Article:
Dark Man Laughed
By Aimee DuPré
©July 2, 2004
Under a hazy sky so yellowed and gloomy, a brown dust cloud followed a red-yellow ribbon of road. The man peered from behind a large granite-like boulder, black hair dusted unearthly orange with the fine powder of the roadway. His dark eyes took in the dullness all around him. No bright colors anywhere, and even those eyes were so deep brown as to appear black at first glance. Yet a passion blazed in them, defiant and fiery.
He cocked his head to catch the sound of the solid grumble of a motor
from inside the cloud of dust. His
features in profile were chiseled perfection as his eyes narrowed, fixed upon
the vehicle headed his way. He
hoped it was a tanker. He’d
waited a day long than he’d expected, and he knew his people were anxious
The woman drove along the bumpy gravel road, windows up to avoid being suffocated by the dust stirred by the eighteen-wheeler. The air conditioning was barely working, a slow leak leaching its freon into the atmosphere. Her mind wandered as she drove.
She glanced at the other woman at her side. She hadn’t worked with her before, and she wondered if she’d be any good with her sidearm if it came down to needing it. Then she thought about all the ones depending on them to make this run. All the responsibility.
Hell! Who was she trying to kid? She was too old to be of use back in the town. That’s why she was relegated to driving the tanker. Not because of . . .
She nearly ran straight into the granite boulder sitting in the middle of the curve ahead. It must have slipped off the slanting hillside, and she plowed on the air brakes and hit the jake brake, too, swerving the rig to the right to avoid the rock. The sidewall of her left front wheel caught the edge of the sharp rock, and the already worn-out tire blew, loud as an explosion. She fought the wheel as she skidded out of control, finally sliding to a stop in a cloud of dust.
The guard was thrown into the windshield and as the rig stopped, she was thrown back into the seat, her face a bloody mess.
Before the driver could even tell if her partner was still alive, the passenger-side door opened, and the guard was swiftly pulled out of the truck. The driver saw the butt of a rifle thrust down and heard it hit bone, hard enough to leave no doubt of the women’s demise.
As she gazed wide-eyed at the open door, the dark orange-covered man appeared, and the two exchanged somber looks. In his eyes was bloodlust from the passion of the battle; in her eyes was stubborn refusal to show her fear of death, for it was not death she feared but the dying.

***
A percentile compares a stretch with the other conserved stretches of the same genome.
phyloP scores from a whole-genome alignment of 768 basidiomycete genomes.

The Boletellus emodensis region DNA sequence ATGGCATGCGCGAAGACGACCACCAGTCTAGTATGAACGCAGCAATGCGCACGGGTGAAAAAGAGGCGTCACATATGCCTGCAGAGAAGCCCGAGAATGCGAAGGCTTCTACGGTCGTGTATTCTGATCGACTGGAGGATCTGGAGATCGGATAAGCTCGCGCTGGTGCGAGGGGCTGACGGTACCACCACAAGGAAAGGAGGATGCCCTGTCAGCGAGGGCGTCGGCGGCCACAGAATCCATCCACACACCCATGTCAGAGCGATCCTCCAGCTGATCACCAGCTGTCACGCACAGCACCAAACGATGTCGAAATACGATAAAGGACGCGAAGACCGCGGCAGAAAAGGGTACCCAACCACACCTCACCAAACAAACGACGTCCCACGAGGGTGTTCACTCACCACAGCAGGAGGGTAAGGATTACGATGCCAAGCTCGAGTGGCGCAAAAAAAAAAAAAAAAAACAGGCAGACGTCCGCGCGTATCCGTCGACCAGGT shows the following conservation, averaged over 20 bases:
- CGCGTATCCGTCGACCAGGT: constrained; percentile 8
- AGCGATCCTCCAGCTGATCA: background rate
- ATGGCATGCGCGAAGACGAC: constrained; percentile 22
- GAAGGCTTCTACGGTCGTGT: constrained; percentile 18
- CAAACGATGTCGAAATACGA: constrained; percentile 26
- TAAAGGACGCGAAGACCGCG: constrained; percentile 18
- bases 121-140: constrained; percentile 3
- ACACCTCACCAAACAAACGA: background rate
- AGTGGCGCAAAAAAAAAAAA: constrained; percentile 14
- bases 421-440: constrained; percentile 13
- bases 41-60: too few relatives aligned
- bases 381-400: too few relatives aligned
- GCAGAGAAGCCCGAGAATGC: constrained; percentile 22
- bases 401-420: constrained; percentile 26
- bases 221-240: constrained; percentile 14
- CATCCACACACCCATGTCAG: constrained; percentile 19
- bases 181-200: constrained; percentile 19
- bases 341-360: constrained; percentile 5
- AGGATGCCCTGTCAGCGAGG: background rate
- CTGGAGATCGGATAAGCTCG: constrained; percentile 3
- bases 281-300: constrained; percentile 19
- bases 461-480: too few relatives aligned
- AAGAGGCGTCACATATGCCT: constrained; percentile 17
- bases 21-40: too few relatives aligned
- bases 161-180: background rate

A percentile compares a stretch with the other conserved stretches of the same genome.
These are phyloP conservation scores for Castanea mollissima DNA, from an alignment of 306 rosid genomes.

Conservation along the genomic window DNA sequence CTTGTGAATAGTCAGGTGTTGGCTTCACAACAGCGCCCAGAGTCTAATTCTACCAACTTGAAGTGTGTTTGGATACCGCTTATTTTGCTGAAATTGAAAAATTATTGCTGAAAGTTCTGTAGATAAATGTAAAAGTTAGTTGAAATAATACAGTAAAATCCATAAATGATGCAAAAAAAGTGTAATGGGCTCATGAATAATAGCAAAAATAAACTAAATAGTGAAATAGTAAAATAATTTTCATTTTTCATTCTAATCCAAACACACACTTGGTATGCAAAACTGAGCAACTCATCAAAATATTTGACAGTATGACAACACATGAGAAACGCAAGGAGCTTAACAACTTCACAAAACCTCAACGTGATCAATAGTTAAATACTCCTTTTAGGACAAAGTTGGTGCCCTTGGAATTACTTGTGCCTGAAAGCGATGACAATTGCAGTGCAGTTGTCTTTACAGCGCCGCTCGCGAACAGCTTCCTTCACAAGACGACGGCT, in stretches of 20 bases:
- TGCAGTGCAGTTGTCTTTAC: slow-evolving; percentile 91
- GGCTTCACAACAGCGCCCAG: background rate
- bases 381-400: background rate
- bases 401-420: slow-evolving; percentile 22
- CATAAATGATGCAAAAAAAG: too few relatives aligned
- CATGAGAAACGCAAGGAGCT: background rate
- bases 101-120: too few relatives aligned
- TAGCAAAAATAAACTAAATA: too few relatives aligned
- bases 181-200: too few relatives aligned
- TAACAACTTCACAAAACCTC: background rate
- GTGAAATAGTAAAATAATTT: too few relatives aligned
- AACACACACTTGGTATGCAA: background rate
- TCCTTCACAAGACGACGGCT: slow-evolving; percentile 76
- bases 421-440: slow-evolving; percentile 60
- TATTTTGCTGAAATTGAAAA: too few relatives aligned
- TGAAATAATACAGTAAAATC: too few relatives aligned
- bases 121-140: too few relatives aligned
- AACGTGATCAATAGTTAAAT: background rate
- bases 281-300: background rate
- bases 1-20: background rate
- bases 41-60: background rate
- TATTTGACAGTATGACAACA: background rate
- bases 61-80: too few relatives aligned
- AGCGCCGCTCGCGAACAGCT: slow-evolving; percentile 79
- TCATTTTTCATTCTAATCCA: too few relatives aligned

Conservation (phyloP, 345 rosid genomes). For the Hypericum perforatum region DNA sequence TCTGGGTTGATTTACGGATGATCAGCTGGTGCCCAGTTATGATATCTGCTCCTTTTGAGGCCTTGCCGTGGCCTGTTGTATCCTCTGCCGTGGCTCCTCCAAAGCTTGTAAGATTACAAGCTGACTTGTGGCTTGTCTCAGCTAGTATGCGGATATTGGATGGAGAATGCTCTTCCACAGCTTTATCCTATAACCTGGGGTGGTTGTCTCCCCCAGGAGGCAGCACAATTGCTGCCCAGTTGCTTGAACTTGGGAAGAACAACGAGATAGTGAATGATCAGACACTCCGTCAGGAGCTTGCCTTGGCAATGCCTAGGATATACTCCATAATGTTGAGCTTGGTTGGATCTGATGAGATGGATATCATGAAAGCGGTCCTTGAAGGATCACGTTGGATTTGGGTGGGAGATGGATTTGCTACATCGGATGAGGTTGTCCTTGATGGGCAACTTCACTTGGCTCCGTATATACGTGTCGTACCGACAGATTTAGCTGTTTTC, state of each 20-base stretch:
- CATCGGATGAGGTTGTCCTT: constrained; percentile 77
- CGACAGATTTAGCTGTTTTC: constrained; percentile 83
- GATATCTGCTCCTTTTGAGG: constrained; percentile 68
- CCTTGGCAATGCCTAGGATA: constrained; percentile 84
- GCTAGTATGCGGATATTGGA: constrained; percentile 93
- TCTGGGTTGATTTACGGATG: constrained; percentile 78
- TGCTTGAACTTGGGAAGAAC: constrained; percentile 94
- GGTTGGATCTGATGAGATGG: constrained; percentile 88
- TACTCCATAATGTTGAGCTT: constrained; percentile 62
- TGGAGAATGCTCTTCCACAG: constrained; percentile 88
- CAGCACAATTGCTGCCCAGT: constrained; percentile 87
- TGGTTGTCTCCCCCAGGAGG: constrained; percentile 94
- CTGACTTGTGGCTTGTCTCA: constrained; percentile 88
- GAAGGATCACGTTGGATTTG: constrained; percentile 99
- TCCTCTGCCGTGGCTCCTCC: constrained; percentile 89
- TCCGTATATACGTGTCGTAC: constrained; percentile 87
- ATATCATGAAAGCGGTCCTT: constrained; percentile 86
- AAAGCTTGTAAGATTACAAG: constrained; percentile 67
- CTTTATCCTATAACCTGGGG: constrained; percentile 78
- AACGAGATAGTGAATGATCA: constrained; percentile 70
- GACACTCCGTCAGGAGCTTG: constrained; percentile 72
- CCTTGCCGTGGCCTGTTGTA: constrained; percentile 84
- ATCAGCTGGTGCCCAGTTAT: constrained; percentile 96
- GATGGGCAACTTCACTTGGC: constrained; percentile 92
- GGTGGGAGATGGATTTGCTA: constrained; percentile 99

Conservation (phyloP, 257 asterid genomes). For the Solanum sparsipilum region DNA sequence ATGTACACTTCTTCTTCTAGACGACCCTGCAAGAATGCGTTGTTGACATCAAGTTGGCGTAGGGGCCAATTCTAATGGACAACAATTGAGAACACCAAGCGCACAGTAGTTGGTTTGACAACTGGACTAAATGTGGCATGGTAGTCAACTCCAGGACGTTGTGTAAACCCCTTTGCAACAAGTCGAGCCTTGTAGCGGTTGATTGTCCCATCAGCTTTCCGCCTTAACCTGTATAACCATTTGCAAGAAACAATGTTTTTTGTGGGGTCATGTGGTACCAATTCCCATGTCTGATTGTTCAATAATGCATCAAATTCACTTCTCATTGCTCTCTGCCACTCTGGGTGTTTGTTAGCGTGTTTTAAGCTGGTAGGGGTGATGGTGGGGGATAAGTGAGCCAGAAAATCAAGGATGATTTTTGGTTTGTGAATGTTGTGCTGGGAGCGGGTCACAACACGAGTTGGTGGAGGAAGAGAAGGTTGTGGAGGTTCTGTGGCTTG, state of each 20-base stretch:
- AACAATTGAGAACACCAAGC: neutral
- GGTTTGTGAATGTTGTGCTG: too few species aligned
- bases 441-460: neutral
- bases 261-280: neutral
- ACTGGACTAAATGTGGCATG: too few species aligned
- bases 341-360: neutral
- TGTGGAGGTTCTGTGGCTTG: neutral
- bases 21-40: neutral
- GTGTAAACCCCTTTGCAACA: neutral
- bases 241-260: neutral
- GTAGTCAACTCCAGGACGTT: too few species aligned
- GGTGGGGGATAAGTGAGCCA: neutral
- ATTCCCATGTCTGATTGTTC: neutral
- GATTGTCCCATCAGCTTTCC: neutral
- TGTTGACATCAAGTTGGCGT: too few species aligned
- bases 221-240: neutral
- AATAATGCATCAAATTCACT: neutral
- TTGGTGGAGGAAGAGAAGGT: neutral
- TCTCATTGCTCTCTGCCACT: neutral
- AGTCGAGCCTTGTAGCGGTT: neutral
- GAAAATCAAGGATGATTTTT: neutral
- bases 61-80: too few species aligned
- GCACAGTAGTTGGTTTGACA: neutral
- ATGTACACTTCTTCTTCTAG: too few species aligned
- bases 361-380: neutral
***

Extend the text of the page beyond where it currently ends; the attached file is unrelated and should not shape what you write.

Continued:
He held up a handgun pointed at her chest.
“Get out,” he growled. “This side,” he added as he backed out of the opening.
She reluctantly obeyed, resigned to the fact that she could do nothing right now. He guarded her with the gun, and when she reached the orange dust of the ground, she realized just how large a man he was. She was tall and a bit hefty herself, but he made her feel like on of those petite, frail little things that her last lover had thrown her over for.
She felt cold hatred pouring out from the man as he ordered, “Fix the damn tire.”
It took her a while, and as she was busied, he rummaged through the cab and found the two canteens. He drank greedily at first, then slower, finally sipping at the warm water as she sweated in the heat of the afternoon. Thank God the gray clouds obscured the sun or she’d have passed out.
He could tell she wanted a drink, needed the water, but he withheld it from her until she finished. Then he tossed one canteen to her, over half the water already consumed, and she drank the rest nearly too fast although she knew better.
He used the gun as one would use his finger, gesturing to the tanker.
“Drive,” was all he said, and he slid in beside her, agile and alert.
“Which way?” she asked.
He glared at her stupid question, and she just smiled dumbly back at him, waiting for his answer.
“North,” he finally said. He stared at her the entire way.
Half a day later, he made her pull off to the side of the road. He leaned over and blew the horn three times short, three times long. Soon, people came out from openings in the hills. One got up in the cab and pushed her to the center of the seat as he drove.
Now she was crushed between two enemies. The huge dark man took her hands in his. His large hands completely covered hers as he fastened a plastic tie around her wrists, pulling it tight.